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Donor withholds $1m. from BGU over Breaking the Silence panel

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May 27, 2016 04:35

BGU: Unaware of pledge by businessman to donate any sum

Ben Gurion University

Ben Gurion University. (photo credit:WWW.PIKIWIKI.ORG.IL)

A prominent British donor is withholding a $1 million donation from Ben Gurion University of the Negev to protest the school’s sponsorship of a conference that includes members of Breaking the Silence, The Jerusalem Post has learned.

British businessman Michael Gross, a longstanding member of the Beersheba university’s board of governors, explained his decision to withhold the donation in a letter to the Post.



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“Next Monday, Ben-Gurion University will officially sponsor a conference by leading figures and supporters of Breaking the Silence. This is effectively financed by the Israeli government and ignorant foreign donors, but absolutely nothing is done about it,” he wrote.

The conference, titled, “Whistle-blowing throughout the ages. And today...,” was organized by the department of Jewish history in the Faculty of Humanities and Social Sciences.

The conference title in Hebrew, “Shovrei Shtika,” can be translated as “Whistle- blowing,” or as “Breaking the Silence,” the name of the NGO that publishes anonymous testimony from soldiers on alleged IDF abuses.

Speakers at the conference will include Yuli Novak, CEO of Breaking the Silence, and Nadav Weiman, the organization’s public-relations coordinator, who will speak on the closing panel and offer a “personal testimony.”

Gross wrote in his letter that, “as one of the longest- standing governors of the university, I intend to withhold a gift of $1 million which otherwise I would have pledged at the forthcoming Board of Governors meeting. It is about time the activities of these self-hating Jews, traitors to the country, are curtailed and not allowed to continue under the bogus claim of academic freedom.

“If the Israeli government hasn’t got the guts to do anything, at least Israeli and foreign donors should set an example,” he said.

In a conversation with the Post on Thursday, Gross confirmed that he intended to withhold the donation, which would have gone toward scholarships.

Gross added that his was not the only donation withdrawn from the university because of what he characterized as anti-Zionist activity, and that at least one other donor had taken back an $8m. gift in the past.

“The Israeli government talks about BDS, but there is no use talking about BDS abroad when it is going on in your own country,” he said.

BGU denied Gross’s claims and told the Post in a written response: “Ben-Gurion University of the Negev (BGU) is unaware of any pledge, promise or commitment by Michael Gross to donate $1m. or any other sum. In fact, in light of Mr. Gross’s numerous and continued attacks on the university, its president and its academic staff, the university has decided to return his most recent donation of $100,000 – his first significant donation in many years.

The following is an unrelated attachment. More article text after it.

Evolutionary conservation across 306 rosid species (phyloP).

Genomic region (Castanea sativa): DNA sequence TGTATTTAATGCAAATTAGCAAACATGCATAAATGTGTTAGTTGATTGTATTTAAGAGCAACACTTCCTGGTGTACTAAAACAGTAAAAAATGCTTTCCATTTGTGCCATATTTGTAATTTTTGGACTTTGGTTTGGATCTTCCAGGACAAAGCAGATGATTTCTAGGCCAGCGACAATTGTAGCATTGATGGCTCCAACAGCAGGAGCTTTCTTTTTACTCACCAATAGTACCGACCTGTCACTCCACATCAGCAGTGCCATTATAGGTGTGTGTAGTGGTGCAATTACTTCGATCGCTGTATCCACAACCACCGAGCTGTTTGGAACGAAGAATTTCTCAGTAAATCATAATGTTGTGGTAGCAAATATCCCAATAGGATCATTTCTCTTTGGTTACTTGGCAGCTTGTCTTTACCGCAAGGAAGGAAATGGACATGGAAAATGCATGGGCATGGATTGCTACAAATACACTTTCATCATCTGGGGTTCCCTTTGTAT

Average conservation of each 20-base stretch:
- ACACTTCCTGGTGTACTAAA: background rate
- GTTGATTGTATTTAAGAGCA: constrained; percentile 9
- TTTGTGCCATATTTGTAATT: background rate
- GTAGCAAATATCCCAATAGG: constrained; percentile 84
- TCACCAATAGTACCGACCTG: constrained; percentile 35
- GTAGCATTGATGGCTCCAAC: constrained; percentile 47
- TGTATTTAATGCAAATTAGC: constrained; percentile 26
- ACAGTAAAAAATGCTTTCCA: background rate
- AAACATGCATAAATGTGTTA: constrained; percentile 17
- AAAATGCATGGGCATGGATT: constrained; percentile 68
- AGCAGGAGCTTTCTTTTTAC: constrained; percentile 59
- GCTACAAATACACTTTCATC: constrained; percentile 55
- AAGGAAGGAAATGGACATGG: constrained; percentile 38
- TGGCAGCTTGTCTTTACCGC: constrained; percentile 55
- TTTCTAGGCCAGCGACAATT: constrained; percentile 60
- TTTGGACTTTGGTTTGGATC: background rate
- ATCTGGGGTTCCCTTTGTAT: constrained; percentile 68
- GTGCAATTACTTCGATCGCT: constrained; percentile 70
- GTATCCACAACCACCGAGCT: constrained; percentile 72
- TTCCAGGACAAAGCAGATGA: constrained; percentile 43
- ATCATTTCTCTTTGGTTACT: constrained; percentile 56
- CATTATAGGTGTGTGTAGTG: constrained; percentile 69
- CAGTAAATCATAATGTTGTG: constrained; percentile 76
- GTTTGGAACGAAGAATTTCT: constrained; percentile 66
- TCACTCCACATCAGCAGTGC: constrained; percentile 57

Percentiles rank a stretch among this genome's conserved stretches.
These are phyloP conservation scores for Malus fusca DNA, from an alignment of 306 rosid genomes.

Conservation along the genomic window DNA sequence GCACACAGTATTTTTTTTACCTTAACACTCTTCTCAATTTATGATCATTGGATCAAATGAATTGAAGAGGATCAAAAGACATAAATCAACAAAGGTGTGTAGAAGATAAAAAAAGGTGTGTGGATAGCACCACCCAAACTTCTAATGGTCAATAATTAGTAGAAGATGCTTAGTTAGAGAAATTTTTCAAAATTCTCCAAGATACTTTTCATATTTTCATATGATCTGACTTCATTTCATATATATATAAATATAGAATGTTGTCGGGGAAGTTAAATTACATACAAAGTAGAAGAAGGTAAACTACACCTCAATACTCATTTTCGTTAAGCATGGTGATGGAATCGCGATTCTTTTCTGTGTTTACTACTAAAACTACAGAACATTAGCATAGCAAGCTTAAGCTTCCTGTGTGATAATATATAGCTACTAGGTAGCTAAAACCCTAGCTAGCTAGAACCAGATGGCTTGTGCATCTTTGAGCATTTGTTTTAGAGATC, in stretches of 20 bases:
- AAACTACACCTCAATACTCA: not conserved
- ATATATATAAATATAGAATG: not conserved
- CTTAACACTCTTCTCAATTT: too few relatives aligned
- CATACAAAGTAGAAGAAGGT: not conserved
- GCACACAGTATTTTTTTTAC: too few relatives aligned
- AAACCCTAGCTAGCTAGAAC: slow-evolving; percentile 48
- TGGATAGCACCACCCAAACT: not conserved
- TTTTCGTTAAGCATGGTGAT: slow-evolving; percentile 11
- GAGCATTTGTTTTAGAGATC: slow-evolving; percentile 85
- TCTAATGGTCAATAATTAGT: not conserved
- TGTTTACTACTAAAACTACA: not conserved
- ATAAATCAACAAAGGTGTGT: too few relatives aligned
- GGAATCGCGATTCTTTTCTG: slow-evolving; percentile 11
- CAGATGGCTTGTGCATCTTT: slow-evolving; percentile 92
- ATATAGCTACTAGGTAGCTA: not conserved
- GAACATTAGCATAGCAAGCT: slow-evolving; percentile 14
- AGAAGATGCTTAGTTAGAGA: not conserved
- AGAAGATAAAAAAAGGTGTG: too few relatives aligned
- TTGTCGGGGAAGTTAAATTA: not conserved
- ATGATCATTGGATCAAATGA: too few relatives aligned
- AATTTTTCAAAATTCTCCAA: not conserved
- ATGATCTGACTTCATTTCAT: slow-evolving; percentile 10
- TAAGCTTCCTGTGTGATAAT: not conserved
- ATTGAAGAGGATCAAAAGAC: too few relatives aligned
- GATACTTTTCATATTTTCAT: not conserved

“BGU is a pluralistic academic institution that promotes and enables an open and diverse dialogue and does not espouse or endorse a particular political viewpoint.

The role of academia is to research and study past and current trends, and on the basis of that research to promote a critical discourse that asks questions and deepens our knowledge about historical, cultural and scientific issues. Such has ever been and remains the role of academia and is the foundation of a democratic society.

“As such, despite the longterm agitation by Michael Gross, he was reelected to the Board of Governors two years ago because, as a pluralistic institution that values freedom of expression, BGU welcomes all points of view. However, considering his ongoing malicious and false accusations, we are unclear as to why Mr. Gross wishes to retain a post on the board, a position he may resign from at any time,” the university continued.

“The conference is an academic one organized by BGU’s department of Jewish history about whistle-blowing through the ages. The term ‘breaking the silence’ in Hebrew is interchangeable with ‘whistle-blowing.’ “However, the title should not detract from the focus of the conference, which will largely address historical and current aspects of whistle-blowing, examining various phenomena in literature, history, philosophy and art. All of the academics who will be speaking are leading researchers and the topic of the conference is central to their research,” the school said.

BGU said one of the conference sessions will be on the topic of whistle-blowing in current Israeli discourse and include representatives of various viewpoints, moderated by one of Israel’s leading Holocaust scholars. Among the nonacademic representatives will be Yair Sheleg and Dror Eydar (affiliated with the Right) and representation from the left-wing Breaking the Silence group.

The conference, the university said, will be composed of three sessions: Ancient Times (Socrates); the Middle Ages (Galileo); and Modern Times in France (Zola and Sartre), Germany (Thomas Mann), the United States (the Jewish minority and McCarthyism) and Israel (Natan Alterman and Yeshayahu Leibowitz).

An additional lecture will be devoted to Eugène Ionesco’s 1959 play Rhinoceros – an anti-Nazi drama that demonstrates how anyone can fall victim to collective, unconscious thought by allowing his will to be manipulated by others.
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